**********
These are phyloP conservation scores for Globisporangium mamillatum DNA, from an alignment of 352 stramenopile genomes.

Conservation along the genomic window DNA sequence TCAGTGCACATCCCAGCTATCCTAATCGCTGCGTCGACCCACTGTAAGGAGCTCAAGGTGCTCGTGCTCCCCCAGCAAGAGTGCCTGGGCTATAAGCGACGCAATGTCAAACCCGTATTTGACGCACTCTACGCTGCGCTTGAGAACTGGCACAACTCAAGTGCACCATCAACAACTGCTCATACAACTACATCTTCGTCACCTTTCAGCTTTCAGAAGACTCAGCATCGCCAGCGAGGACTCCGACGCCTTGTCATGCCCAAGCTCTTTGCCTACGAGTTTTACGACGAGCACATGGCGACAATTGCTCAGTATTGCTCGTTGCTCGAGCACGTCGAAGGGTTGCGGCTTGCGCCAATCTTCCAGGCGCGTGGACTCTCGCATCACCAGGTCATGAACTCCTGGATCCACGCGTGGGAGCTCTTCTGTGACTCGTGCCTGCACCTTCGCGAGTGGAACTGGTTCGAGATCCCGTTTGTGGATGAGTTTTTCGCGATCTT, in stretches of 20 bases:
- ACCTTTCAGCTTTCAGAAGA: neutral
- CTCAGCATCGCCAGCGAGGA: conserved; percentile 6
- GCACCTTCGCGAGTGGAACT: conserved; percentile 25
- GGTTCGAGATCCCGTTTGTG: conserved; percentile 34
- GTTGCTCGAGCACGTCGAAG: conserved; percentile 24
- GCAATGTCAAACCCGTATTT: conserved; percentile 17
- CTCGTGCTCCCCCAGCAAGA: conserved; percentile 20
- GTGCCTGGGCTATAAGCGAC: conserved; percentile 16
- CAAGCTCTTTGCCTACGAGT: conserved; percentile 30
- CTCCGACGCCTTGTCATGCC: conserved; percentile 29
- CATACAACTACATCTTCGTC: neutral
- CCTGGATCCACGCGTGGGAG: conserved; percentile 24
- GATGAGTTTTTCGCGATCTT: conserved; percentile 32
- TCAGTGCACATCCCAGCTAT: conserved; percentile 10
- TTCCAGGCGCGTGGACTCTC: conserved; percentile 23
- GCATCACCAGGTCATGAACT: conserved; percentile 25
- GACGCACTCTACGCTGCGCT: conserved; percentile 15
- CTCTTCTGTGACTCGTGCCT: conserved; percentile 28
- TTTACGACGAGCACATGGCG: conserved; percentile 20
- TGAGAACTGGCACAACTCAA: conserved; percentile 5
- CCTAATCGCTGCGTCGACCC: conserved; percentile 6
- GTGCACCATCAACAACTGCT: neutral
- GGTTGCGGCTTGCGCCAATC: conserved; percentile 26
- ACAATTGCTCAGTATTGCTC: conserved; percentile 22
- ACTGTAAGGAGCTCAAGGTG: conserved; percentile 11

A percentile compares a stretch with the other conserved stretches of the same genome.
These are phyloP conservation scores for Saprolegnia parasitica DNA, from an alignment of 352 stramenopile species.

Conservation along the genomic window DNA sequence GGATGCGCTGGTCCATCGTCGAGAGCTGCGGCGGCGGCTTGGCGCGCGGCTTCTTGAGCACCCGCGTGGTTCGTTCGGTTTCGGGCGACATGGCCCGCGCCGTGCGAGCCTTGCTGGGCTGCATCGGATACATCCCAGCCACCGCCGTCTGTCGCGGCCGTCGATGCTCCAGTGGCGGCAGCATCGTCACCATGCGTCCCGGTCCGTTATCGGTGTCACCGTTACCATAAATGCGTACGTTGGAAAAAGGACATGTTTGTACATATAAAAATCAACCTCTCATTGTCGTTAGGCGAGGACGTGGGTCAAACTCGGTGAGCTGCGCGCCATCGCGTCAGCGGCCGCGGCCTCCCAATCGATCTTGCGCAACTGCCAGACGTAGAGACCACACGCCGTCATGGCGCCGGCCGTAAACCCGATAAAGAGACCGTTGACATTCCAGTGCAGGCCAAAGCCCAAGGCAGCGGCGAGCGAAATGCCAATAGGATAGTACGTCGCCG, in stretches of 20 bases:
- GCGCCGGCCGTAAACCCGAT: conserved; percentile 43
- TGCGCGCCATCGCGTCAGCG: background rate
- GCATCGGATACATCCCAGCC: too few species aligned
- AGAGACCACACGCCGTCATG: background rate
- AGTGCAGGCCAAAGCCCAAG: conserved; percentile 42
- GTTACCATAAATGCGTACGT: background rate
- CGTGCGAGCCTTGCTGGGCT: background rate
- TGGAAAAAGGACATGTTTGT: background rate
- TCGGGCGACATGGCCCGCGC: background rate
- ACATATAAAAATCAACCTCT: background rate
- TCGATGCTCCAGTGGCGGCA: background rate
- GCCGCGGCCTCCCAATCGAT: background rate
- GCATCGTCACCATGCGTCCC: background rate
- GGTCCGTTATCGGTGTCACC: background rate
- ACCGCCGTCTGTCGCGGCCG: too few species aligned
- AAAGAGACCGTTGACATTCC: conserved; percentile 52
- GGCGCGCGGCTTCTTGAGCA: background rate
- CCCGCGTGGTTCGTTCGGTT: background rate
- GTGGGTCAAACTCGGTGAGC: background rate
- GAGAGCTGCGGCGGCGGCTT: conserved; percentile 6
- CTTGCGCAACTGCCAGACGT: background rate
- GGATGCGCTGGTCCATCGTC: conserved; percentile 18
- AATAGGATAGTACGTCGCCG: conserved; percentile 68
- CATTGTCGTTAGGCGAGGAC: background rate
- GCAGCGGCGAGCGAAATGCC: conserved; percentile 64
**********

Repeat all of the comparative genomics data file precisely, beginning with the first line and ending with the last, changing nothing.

These are phyloP conservation scores for Globisporangium mamillatum DNA, from an alignment of 352 stramenopile genomes.

Conservation along the genomic window DNA sequence TCAGTGCACATCCCAGCTATCCTAATCGCTGCGTCGACCCACTGTAAGGAGCTCAAGGTGCTCGTGCTCCCCCAGCAAGAGTGCCTGGGCTATAAGCGACGCAATGTCAAACCCGTATTTGACGCACTCTACGCTGCGCTTGAGAACTGGCACAACTCAAGTGCACCATCAACAACTGCTCATACAACTACATCTTCGTCACCTTTCAGCTTTCAGAAGACTCAGCATCGCCAGCGAGGACTCCGACGCCTTGTCATGCCCAAGCTCTTTGCCTACGAGTTTTACGACGAGCACATGGCGACAATTGCTCAGTATTGCTCGTTGCTCGAGCACGTCGAAGGGTTGCGGCTTGCGCCAATCTTCCAGGCGCGTGGACTCTCGCATCACCAGGTCATGAACTCCTGGATCCACGCGTGGGAGCTCTTCTGTGACTCGTGCCTGCACCTTCGCGAGTGGAACTGGTTCGAGATCCCGTTTGTGGATGAGTTTTTCGCGATCTT, in stretches of 20 bases:
- ACCTTTCAGCTTTCAGAAGA: neutral
- CTCAGCATCGCCAGCGAGGA: conserved; percentile 6
- GCACCTTCGCGAGTGGAACT: conserved; percentile 25
- GGTTCGAGATCCCGTTTGTG: conserved; percentile 34
- GTTGCTCGAGCACGTCGAAG: conserved; percentile 24
- GCAATGTCAAACCCGTATTT: conserved; percentile 17
- CTCGTGCTCCCCCAGCAAGA: conserved; percentile 20
- GTGCCTGGGCTATAAGCGAC: conserved; percentile 16
- CAAGCTCTTTGCCTACGAGT: conserved; percentile 30
- CTCCGACGCCTTGTCATGCC: conserved; percentile 29
- CATACAACTACATCTTCGTC: neutral
- CCTGGATCCACGCGTGGGAG: conserved; percentile 24
- GATGAGTTTTTCGCGATCTT: conserved; percentile 32
- TCAGTGCACATCCCAGCTAT: conserved; percentile 10
- TTCCAGGCGCGTGGACTCTC: conserved; percentile 23
- GCATCACCAGGTCATGAACT: conserved; percentile 25
- GACGCACTCTACGCTGCGCT: conserved; percentile 15
- CTCTTCTGTGACTCGTGCCT: conserved; percentile 28
- TTTACGACGAGCACATGGCG: conserved; percentile 20
- TGAGAACTGGCACAACTCAA: conserved; percentile 5
- CCTAATCGCTGCGTCGACCC: conserved; percentile 6
- GTGCACCATCAACAACTGCT: neutral
- GGTTGCGGCTTGCGCCAATC: conserved; percentile 26
- ACAATTGCTCAGTATTGCTC: conserved; percentile 22
- ACTGTAAGGAGCTCAAGGTG: conserved; percentile 11

A percentile compares a stretch with the other conserved stretches of the same genome.
These are phyloP conservation scores for Saprolegnia parasitica DNA, from an alignment of 352 stramenopile species.

Conservation along the genomic window DNA sequence GGATGCGCTGGTCCATCGTCGAGAGCTGCGGCGGCGGCTTGGCGCGCGGCTTCTTGAGCACCCGCGTGGTTCGTTCGGTTTCGGGCGACATGGCCCGCGCCGTGCGAGCCTTGCTGGGCTGCATCGGATACATCCCAGCCACCGCCGTCTGTCGCGGCCGTCGATGCTCCAGTGGCGGCAGCATCGTCACCATGCGTCCCGGTCCGTTATCGGTGTCACCGTTACCATAAATGCGTACGTTGGAAAAAGGACATGTTTGTACATATAAAAATCAACCTCTCATTGTCGTTAGGCGAGGACGTGGGTCAAACTCGGTGAGCTGCGCGCCATCGCGTCAGCGGCCGCGGCCTCCCAATCGATCTTGCGCAACTGCCAGACGTAGAGACCACACGCCGTCATGGCGCCGGCCGTAAACCCGATAAAGAGACCGTTGACATTCCAGTGCAGGCCAAAGCCCAAGGCAGCGGCGAGCGAAATGCCAATAGGATAGTACGTCGCCG, in stretches of 20 bases:
- GCGCCGGCCGTAAACCCGAT: conserved; percentile 43
- TGCGCGCCATCGCGTCAGCG: background rate
- GCATCGGATACATCCCAGCC: too few species aligned
- AGAGACCACACGCCGTCATG: background rate
- AGTGCAGGCCAAAGCCCAAG: conserved; percentile 42
- GTTACCATAAATGCGTACGT: background rate
- CGTGCGAGCCTTGCTGGGCT: background rate
- TGGAAAAAGGACATGTTTGT: background rate
- TCGGGCGACATGGCCCGCGC: background rate
- ACATATAAAAATCAACCTCT: background rate
- TCGATGCTCCAGTGGCGGCA: background rate
- GCCGCGGCCTCCCAATCGAT: background rate
- GCATCGTCACCATGCGTCCC: background rate
- GGTCCGTTATCGGTGTCACC: background rate
- ACCGCCGTCTGTCGCGGCCG: too few species aligned
- AAAGAGACCGTTGACATTCC: conserved; percentile 52
- GGCGCGCGGCTTCTTGAGCA: background rate
- CCCGCGTGGTTCGTTCGGTT: background rate
- GTGGGTCAAACTCGGTGAGC: background rate
- GAGAGCTGCGGCGGCGGCTT: conserved; percentile 6
- CTTGCGCAACTGCCAGACGT: background rate
- GGATGCGCTGGTCCATCGTC: conserved; percentile 18
- AATAGGATAGTACGTCGCCG: conserved; percentile 68
- CATTGTCGTTAGGCGAGGAC: background rate
- GCAGCGGCGAGCGAAATGCC: conserved; percentile 64